Spin bikes have the heaviest flywheel weight, followed by upright. A flywheel weight of around 30 pounds (18kg) will provide you with a fluid motion and plenty of resistance. As a beginner, you will want to get a bike with a flywheel that is at least 20 pounds. Any less than this and the motion is not very smooth.
Flywheel weight is a big contributor to both the weight and the cost of a bike. As a result, more budget bikes and those that are foldable will have lighter flywheels. However, it would be a mistake to compromise on this critical feature to save a few bucks or to get a lighter bike.
One more feature to look out for is the resistance type. Exercise bikes will use either friction, magnetic, or electromagnetic resistance. The best most expensive is electromagnetic resistance, which uses a copper coil wire and electric current which is controlled through the bike’s console.
Next, best is magnetic resistance, which is what you will find in most mid-range bikes. It features a series of ferrous magnets placed around the flywheel which are controlled by the computer console. Of the three resistance types, this is the most reliable and the one we recommend.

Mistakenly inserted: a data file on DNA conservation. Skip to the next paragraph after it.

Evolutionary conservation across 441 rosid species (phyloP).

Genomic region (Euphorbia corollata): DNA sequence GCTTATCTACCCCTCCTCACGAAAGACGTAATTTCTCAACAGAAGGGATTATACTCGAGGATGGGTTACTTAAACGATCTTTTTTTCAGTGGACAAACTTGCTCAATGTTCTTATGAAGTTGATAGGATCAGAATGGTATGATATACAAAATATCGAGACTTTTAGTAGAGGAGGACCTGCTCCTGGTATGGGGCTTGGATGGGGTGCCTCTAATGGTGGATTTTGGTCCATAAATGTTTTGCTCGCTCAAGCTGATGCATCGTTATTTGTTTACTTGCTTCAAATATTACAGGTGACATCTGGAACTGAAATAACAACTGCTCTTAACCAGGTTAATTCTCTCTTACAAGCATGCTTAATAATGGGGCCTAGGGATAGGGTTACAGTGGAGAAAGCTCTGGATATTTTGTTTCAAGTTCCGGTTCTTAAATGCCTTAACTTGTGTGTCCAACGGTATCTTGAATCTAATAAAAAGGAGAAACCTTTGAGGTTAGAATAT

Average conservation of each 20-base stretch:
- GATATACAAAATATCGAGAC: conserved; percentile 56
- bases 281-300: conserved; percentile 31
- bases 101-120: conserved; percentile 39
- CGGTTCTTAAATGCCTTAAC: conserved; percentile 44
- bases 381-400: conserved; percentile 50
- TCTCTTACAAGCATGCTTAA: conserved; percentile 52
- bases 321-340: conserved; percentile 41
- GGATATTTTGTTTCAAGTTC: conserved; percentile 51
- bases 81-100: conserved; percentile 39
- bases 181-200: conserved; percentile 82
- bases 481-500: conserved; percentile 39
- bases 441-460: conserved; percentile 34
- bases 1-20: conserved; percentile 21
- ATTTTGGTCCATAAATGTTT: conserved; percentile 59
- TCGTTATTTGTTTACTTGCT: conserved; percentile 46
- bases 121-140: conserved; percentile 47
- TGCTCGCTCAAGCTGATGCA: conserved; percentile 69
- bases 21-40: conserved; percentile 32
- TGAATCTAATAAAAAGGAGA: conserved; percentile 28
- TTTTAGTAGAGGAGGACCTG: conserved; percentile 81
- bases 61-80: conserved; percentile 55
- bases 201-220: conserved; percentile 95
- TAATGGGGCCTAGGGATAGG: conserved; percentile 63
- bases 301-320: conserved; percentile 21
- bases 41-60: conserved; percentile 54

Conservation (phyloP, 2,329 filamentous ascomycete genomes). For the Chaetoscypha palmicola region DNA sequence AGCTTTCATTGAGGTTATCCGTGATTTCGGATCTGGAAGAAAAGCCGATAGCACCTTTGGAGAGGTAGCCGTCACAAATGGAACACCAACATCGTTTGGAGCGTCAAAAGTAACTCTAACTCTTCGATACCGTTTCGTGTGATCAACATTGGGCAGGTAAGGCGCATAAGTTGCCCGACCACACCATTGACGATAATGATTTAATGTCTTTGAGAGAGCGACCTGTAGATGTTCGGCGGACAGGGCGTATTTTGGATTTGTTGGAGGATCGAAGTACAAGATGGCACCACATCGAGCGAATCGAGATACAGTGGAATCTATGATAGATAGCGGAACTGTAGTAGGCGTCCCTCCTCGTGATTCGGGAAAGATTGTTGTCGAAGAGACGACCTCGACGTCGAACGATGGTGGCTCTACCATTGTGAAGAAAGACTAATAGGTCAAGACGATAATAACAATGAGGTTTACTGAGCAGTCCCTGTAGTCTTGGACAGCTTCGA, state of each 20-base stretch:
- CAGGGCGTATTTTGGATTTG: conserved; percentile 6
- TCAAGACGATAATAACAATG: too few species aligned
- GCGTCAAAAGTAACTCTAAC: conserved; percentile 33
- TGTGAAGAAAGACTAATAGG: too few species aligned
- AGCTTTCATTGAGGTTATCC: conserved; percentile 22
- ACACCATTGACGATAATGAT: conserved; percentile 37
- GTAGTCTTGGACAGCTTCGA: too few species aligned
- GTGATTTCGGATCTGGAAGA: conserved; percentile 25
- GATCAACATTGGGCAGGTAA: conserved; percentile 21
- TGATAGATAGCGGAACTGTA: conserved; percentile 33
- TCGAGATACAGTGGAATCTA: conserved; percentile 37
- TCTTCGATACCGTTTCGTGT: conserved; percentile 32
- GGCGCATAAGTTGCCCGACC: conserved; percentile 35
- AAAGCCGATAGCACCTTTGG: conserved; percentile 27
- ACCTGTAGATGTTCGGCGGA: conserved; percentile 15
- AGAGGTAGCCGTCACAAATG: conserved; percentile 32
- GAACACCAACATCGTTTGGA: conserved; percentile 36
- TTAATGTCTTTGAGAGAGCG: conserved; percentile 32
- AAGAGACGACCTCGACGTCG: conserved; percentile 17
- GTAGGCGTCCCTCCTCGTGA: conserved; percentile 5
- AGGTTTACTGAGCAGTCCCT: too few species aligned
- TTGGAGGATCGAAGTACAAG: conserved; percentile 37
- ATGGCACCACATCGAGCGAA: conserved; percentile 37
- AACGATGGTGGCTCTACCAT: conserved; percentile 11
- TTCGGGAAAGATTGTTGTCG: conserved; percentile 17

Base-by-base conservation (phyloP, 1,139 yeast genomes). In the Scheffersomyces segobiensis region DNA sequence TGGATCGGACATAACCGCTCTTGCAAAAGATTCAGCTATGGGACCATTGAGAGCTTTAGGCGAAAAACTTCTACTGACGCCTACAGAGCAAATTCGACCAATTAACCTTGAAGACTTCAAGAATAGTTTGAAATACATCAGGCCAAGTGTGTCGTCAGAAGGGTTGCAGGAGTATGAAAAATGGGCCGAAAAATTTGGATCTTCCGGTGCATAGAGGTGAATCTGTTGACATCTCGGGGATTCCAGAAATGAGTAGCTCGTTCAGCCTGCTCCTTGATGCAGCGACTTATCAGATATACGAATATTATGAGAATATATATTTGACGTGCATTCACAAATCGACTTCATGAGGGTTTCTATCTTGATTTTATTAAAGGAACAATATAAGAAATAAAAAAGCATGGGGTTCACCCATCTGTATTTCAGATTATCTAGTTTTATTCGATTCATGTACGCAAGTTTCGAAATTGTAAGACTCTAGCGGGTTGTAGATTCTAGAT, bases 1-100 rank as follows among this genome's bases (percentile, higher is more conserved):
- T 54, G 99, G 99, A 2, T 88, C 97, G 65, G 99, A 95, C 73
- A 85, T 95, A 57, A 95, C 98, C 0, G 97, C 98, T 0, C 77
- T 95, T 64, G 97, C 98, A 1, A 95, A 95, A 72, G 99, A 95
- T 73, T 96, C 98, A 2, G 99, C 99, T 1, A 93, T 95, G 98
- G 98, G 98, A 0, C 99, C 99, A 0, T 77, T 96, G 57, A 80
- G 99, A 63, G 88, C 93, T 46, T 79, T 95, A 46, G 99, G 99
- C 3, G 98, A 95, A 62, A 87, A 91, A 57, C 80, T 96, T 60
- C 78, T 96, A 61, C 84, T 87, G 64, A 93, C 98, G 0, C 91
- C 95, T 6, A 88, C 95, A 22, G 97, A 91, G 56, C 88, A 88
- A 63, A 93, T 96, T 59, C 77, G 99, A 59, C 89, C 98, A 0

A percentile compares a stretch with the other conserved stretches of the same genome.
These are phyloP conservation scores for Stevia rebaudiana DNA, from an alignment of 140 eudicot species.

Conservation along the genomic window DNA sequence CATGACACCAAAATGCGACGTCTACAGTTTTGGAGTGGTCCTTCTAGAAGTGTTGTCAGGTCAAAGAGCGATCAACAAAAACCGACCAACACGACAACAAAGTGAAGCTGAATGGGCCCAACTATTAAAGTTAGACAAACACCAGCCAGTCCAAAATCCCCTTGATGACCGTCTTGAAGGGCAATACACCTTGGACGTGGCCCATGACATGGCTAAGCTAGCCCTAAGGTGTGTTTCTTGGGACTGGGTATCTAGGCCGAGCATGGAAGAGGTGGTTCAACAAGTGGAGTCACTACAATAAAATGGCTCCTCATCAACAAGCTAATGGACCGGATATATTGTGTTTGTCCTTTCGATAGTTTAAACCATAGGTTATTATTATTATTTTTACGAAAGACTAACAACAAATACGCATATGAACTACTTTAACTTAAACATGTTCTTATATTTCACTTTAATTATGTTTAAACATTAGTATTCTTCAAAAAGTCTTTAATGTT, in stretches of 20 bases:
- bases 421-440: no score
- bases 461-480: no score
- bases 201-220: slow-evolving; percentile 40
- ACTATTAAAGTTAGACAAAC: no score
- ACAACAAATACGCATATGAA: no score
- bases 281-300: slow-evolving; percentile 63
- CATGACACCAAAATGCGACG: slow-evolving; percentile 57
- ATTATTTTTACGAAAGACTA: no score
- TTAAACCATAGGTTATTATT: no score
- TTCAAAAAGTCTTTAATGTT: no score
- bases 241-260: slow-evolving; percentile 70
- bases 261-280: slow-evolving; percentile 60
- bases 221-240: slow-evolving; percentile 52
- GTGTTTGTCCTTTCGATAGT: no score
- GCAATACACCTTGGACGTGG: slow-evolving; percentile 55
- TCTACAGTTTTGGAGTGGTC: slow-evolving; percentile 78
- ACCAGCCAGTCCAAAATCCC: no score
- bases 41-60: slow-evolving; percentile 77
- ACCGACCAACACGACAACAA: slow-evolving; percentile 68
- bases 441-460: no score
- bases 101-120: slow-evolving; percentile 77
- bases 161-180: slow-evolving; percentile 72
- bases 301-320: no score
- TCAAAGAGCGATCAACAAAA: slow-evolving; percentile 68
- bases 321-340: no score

Friction resistance is the least desirable of the three. It features a felt pad which contacts the flywheel and can be tension adjusted. It often produces a jerky action and will wear comfortably.
The monitor is a handy feature almost every bike has. Many bikes will market the multi training programs that are built into their monitors. However, most people hardly use such programs, so don’t make several programs a deciding factor. An upright that provides 5-10 programs is plenty. However, your monitor should provide the following training diagnostics: Speed, RPM, workout time, pulse rate and distance. These allow you to keep an eye on how you were progressing in terms of fitness from one session to the next.
The seat will determine the comfort of your bike. The seat should provide you with the means of custom adjustment. You should be able to move it both fore and aft (up, down and sideways). Being able to move the seat closer to the handlebars is essential if you have lower back niggles as it relieves the tension on the erector spinal muscles that run alongside your spine.
Getting the right seat height will allow you to maintain a proper knee to heel angle when pedaling. It prevents the knee from coming out excessively past the line of the pedal, which places undue stress on the knee joint.
The seat of your bike should also provide you with a decent level of comfort through its padding. You will be spending a lot of time on your bike seat.